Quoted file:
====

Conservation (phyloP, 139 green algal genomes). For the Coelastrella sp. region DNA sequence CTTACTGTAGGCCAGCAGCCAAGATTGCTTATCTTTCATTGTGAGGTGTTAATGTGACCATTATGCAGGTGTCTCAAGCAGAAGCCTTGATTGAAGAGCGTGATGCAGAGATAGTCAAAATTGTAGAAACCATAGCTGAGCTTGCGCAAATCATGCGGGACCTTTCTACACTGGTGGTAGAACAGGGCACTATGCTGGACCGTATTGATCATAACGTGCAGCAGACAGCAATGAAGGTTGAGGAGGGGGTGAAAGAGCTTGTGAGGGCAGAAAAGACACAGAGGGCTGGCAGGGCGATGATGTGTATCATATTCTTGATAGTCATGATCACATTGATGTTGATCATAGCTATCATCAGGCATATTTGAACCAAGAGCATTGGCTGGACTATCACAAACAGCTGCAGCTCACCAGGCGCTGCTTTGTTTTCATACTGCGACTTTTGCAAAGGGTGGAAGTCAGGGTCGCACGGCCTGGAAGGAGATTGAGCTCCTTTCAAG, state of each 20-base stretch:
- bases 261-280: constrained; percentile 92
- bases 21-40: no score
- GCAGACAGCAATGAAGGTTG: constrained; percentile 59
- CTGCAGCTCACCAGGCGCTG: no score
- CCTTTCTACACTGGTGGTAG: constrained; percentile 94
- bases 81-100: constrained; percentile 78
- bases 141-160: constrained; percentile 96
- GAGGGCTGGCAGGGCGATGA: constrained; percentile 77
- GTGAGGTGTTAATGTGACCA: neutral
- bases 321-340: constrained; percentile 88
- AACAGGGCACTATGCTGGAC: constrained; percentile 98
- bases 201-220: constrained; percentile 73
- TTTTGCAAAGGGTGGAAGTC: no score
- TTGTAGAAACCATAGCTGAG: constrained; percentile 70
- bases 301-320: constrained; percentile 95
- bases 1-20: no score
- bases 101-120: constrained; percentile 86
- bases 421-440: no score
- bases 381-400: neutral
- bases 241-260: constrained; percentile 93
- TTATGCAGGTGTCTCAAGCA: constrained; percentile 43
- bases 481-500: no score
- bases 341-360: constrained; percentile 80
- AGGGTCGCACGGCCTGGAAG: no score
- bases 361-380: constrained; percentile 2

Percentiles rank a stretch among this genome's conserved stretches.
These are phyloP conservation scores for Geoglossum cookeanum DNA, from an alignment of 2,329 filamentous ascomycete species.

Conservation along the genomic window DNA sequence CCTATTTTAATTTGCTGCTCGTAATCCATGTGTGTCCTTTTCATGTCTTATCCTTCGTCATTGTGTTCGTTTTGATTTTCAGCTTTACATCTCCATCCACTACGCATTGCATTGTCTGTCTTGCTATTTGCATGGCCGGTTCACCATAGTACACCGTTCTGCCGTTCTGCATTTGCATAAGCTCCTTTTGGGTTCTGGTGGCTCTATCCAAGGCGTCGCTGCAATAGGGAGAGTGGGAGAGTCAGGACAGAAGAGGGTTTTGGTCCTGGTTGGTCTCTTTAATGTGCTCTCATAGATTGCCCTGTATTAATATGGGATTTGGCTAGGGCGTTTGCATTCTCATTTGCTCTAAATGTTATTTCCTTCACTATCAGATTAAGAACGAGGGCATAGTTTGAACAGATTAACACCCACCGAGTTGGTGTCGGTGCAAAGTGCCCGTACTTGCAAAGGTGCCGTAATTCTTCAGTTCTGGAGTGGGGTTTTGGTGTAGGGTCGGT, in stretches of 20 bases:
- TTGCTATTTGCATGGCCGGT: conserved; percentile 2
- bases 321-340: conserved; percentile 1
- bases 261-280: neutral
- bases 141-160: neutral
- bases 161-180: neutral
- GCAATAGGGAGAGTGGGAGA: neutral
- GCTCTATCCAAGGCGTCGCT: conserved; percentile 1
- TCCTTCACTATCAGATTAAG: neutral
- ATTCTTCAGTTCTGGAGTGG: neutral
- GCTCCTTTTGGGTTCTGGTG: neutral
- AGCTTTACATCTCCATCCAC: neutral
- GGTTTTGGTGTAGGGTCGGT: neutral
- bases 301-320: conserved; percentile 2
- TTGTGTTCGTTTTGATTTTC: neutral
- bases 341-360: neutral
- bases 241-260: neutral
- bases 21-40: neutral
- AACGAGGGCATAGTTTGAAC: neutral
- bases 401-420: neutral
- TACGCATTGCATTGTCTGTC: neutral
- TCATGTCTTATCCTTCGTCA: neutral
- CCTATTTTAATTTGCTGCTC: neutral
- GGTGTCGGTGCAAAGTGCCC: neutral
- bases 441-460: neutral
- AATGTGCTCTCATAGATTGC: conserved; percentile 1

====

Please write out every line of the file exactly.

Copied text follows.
Conservation (phyloP, 139 green algal genomes). For the Coelastrella sp. region DNA sequence CTTACTGTAGGCCAGCAGCCAAGATTGCTTATCTTTCATTGTGAGGTGTTAATGTGACCATTATGCAGGTGTCTCAAGCAGAAGCCTTGATTGAAGAGCGTGATGCAGAGATAGTCAAAATTGTAGAAACCATAGCTGAGCTTGCGCAAATCATGCGGGACCTTTCTACACTGGTGGTAGAACAGGGCACTATGCTGGACCGTATTGATCATAACGTGCAGCAGACAGCAATGAAGGTTGAGGAGGGGGTGAAAGAGCTTGTGAGGGCAGAAAAGACACAGAGGGCTGGCAGGGCGATGATGTGTATCATATTCTTGATAGTCATGATCACATTGATGTTGATCATAGCTATCATCAGGCATATTTGAACCAAGAGCATTGGCTGGACTATCACAAACAGCTGCAGCTCACCAGGCGCTGCTTTGTTTTCATACTGCGACTTTTGCAAAGGGTGGAAGTCAGGGTCGCACGGCCTGGAAGGAGATTGAGCTCCTTTCAAG, state of each 20-base stretch:
- bases 261-280: constrained; percentile 92
- bases 21-40: no score
- GCAGACAGCAATGAAGGTTG: constrained; percentile 59
- CTGCAGCTCACCAGGCGCTG: no score
- CCTTTCTACACTGGTGGTAG: constrained; percentile 94
- bases 81-100: constrained; percentile 78
- bases 141-160: constrained; percentile 96
- GAGGGCTGGCAGGGCGATGA: constrained; percentile 77
- GTGAGGTGTTAATGTGACCA: neutral
- bases 321-340: constrained; percentile 88
- AACAGGGCACTATGCTGGAC: constrained; percentile 98
- bases 201-220: constrained; percentile 73
- TTTTGCAAAGGGTGGAAGTC: no score
- TTGTAGAAACCATAGCTGAG: constrained; percentile 70
- bases 301-320: constrained; percentile 95
- bases 1-20: no score
- bases 101-120: constrained; percentile 86
- bases 421-440: no score
- bases 381-400: neutral
- bases 241-260: constrained; percentile 93
- TTATGCAGGTGTCTCAAGCA: constrained; percentile 43
- bases 481-500: no score
- bases 341-360: constrained; percentile 80
- AGGGTCGCACGGCCTGGAAG: no score
- bases 361-380: constrained; percentile 2

Percentiles rank a stretch among this genome's conserved stretches.
These are phyloP conservation scores for Geoglossum cookeanum DNA, from an alignment of 2,329 filamentous ascomycete species.

Conservation along the genomic window DNA sequence CCTATTTTAATTTGCTGCTCGTAATCCATGTGTGTCCTTTTCATGTCTTATCCTTCGTCATTGTGTTCGTTTTGATTTTCAGCTTTACATCTCCATCCACTACGCATTGCATTGTCTGTCTTGCTATTTGCATGGCCGGTTCACCATAGTACACCGTTCTGCCGTTCTGCATTTGCATAAGCTCCTTTTGGGTTCTGGTGGCTCTATCCAAGGCGTCGCTGCAATAGGGAGAGTGGGAGAGTCAGGACAGAAGAGGGTTTTGGTCCTGGTTGGTCTCTTTAATGTGCTCTCATAGATTGCCCTGTATTAATATGGGATTTGGCTAGGGCGTTTGCATTCTCATTTGCTCTAAATGTTATTTCCTTCACTATCAGATTAAGAACGAGGGCATAGTTTGAACAGATTAACACCCACCGAGTTGGTGTCGGTGCAAAGTGCCCGTACTTGCAAAGGTGCCGTAATTCTTCAGTTCTGGAGTGGGGTTTTGGTGTAGGGTCGGT, in stretches of 20 bases:
- TTGCTATTTGCATGGCCGGT: conserved; percentile 2
- bases 321-340: conserved; percentile 1
- bases 261-280: neutral
- bases 141-160: neutral
- bases 161-180: neutral
- GCAATAGGGAGAGTGGGAGA: neutral
- GCTCTATCCAAGGCGTCGCT: conserved; percentile 1
- TCCTTCACTATCAGATTAAG: neutral
- ATTCTTCAGTTCTGGAGTGG: neutral
- GCTCCTTTTGGGTTCTGGTG: neutral
- AGCTTTACATCTCCATCCAC: neutral
- GGTTTTGGTGTAGGGTCGGT: neutral
- bases 301-320: conserved; percentile 2
- TTGTGTTCGTTTTGATTTTC: neutral
- bases 341-360: neutral
- bases 241-260: neutral
- bases 21-40: neutral
- AACGAGGGCATAGTTTGAAC: neutral
- bases 401-420: neutral
- TACGCATTGCATTGTCTGTC: neutral
- TCATGTCTTATCCTTCGTCA: neutral
- CCTATTTTAATTTGCTGCTC: neutral
- GGTGTCGGTGCAAAGTGCCC: neutral
- bases 441-460: neutral
- AATGTGCTCTCATAGATTGC: conserved; percentile 1